10th Circuit: No Individual Right to Bear Arms

The Tenth Circuit Court of Appeals joins a growing number of circuits in holding that the Second Amendment does not confer an individual right to bear arms (pdf). For those who haven't read it lately, the Second Amendment says:

“A well regulated Militia being necessary to the security of a free State, the right of the people to keep and bear Arms, shall not be infringed.”

The court reaffirms prior decisions holding that:

...to prevail on a Second Amendment challenge, a party must show that possession of a firearm is in connection with participation in a “well-regulated” “state” “militia.”.... The Second Amendment does not guarantee an individual the right to keep and transport a firearm where there is no evidence that possession of that firearm was related to the preservation or efficiency of a well-regulated militia.

The Court notes that the 5th Circuit (which includes Texas) is the only circuit to hold the Second Amendment conveys an individual rather than collective right to bear arms. In the Emerson case in the 5th Circuit,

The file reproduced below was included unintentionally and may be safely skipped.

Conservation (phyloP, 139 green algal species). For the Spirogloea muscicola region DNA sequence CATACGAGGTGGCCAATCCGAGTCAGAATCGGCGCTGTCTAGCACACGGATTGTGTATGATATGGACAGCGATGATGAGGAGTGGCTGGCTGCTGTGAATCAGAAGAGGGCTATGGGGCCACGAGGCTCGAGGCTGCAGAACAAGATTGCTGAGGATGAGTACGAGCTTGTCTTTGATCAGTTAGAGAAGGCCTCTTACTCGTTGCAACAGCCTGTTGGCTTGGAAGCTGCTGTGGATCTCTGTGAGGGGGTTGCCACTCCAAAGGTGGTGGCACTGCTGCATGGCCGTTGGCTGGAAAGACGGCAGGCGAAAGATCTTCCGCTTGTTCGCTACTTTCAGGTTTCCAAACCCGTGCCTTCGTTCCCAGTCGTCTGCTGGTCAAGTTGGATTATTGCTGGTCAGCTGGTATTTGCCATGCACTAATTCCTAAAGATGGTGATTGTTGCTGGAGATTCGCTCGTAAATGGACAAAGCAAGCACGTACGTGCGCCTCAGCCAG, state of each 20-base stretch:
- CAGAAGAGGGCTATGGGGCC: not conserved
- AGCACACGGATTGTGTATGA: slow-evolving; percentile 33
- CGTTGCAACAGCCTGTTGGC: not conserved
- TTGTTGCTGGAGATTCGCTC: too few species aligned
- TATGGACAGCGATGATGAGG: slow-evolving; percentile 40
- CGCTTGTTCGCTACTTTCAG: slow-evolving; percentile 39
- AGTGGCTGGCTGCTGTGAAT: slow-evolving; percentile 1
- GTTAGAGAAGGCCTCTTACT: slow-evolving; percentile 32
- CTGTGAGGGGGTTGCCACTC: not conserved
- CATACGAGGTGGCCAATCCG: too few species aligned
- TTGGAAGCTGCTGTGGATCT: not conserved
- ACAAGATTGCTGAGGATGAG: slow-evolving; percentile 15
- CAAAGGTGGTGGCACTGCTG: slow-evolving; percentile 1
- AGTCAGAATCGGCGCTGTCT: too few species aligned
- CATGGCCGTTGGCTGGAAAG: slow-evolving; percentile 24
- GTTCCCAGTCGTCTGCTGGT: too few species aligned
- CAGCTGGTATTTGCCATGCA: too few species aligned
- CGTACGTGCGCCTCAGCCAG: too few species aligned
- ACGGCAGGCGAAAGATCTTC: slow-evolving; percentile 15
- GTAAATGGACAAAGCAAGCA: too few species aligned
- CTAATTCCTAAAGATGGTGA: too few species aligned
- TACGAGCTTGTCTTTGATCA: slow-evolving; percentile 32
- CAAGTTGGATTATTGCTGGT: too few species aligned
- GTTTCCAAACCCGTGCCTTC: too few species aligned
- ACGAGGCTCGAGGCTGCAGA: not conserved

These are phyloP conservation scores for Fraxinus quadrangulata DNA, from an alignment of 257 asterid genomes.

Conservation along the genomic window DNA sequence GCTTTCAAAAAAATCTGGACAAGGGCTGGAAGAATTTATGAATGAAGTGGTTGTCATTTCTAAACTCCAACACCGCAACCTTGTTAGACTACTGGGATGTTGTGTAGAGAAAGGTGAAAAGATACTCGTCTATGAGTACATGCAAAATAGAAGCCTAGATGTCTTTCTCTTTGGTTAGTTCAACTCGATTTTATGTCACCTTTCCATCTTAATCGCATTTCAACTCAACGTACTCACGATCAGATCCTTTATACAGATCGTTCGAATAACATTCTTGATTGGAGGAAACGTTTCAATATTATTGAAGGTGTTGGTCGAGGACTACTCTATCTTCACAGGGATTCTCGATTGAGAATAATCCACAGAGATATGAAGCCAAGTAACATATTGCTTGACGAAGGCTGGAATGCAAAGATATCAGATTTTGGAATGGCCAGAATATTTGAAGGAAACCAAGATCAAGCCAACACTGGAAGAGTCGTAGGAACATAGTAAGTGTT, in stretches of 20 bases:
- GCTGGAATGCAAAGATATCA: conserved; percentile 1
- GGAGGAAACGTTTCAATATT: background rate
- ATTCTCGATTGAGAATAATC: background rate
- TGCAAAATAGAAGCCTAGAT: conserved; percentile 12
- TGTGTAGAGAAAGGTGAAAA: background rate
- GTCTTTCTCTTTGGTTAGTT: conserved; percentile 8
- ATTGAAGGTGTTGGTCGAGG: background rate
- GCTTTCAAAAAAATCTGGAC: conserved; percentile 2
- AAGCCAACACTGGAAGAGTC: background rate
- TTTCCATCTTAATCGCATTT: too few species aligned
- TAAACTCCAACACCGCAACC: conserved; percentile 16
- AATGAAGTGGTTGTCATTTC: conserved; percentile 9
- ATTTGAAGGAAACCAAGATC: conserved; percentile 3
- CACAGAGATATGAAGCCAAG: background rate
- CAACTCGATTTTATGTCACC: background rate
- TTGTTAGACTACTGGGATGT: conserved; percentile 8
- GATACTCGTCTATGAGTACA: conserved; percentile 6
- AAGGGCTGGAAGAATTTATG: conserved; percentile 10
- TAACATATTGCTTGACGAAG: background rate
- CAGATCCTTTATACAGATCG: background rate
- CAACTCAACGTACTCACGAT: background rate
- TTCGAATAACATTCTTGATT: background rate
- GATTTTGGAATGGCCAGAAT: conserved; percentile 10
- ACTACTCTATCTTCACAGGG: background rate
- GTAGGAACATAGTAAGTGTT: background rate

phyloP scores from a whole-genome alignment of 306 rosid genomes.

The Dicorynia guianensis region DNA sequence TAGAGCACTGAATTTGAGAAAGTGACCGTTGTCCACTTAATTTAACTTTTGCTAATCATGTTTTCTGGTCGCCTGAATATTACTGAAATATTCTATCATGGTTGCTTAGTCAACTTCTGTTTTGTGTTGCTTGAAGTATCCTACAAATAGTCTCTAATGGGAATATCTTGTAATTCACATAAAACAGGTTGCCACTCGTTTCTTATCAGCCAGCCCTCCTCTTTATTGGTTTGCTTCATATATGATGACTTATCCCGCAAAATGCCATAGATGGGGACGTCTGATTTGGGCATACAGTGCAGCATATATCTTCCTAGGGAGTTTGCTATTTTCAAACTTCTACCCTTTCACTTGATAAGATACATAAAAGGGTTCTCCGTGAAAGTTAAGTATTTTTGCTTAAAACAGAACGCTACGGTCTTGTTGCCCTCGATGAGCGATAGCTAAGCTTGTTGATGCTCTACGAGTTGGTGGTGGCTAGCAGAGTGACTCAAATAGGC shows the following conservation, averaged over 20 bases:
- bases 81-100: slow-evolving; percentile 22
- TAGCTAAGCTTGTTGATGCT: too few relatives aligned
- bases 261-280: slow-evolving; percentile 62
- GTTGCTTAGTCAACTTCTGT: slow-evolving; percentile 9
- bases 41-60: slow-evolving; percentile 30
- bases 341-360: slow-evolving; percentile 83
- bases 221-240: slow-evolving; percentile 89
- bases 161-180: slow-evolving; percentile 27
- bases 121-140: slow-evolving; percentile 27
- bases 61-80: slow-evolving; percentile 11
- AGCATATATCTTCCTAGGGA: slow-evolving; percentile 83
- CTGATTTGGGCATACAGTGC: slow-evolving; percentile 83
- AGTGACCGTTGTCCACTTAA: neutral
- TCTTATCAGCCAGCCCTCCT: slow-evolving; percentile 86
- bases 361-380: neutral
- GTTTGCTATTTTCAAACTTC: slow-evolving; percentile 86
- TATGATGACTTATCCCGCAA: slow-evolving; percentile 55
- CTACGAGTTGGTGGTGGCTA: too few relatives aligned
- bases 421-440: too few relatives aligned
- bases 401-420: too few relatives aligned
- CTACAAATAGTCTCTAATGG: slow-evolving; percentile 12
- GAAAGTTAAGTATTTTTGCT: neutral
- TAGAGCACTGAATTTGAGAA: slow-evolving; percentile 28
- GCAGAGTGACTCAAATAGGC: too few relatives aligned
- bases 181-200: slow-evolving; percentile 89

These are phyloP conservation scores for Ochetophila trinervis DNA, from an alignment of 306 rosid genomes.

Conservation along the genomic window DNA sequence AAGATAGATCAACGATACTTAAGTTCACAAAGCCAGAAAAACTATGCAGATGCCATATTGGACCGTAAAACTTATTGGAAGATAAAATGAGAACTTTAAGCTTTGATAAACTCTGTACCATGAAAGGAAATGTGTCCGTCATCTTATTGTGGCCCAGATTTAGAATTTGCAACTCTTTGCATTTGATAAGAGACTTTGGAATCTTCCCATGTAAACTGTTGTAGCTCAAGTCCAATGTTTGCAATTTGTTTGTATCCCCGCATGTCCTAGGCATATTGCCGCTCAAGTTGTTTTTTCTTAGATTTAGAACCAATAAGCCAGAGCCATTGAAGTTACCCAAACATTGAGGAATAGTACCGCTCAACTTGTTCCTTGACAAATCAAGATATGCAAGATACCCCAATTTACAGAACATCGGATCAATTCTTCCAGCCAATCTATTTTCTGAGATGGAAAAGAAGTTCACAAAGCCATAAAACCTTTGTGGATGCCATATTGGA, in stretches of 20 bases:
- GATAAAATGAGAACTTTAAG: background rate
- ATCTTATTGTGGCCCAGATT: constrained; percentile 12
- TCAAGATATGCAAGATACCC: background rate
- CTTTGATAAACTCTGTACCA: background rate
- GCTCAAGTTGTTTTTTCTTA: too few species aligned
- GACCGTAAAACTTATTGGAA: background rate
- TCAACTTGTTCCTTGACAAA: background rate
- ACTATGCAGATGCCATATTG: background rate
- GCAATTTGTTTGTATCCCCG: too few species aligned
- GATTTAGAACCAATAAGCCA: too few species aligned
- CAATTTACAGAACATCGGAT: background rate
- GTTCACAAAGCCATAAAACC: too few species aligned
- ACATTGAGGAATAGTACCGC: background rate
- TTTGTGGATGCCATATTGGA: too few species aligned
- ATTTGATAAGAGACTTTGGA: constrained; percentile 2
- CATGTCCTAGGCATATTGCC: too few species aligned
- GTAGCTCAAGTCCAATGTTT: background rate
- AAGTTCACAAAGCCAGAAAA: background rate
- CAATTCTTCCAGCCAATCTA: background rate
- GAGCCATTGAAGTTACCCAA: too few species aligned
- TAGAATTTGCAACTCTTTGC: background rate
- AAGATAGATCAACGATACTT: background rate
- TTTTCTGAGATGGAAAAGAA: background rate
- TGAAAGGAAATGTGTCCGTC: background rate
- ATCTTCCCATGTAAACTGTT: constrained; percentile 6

The Second Amendment “protects the right of individuals, including those not then actually a member of any militia or engaged in active military service or training, to privately possess and bear their own firearms.”

Here's where the other circuits stand:

In contrast, the Fourth, Sixth, Seventh, and Ninth Circuits have adopted the most restrictive interpretation (also known as “the collective rights model”) of the Second Amendment. Under “the collective rights model,” the Second Amendment never applies to individuals but merely recognizes the state’s right to arm its militia.

[the] First, Third, Eighth, and Eleventh Circuits have all adopted a "sophisticated collective rights model.." Under this interpretation of the Second Amendment, an individual has a right to bear arms, but only in direct affiliation with a well-organized state-supported militia.

The Tenth Circuit joins the "sophisticated collective rights model" group of circuits. The Court also rejects a claim that authority to regulate the right to bear arms is reserved to the states under the Tenth Amendment. It held that private citizens do not have standing to raise such a claim.

My view is in accord with that of the 5th Circuit, but we're not moving to Texas just to exercise our individual right to bear arms.

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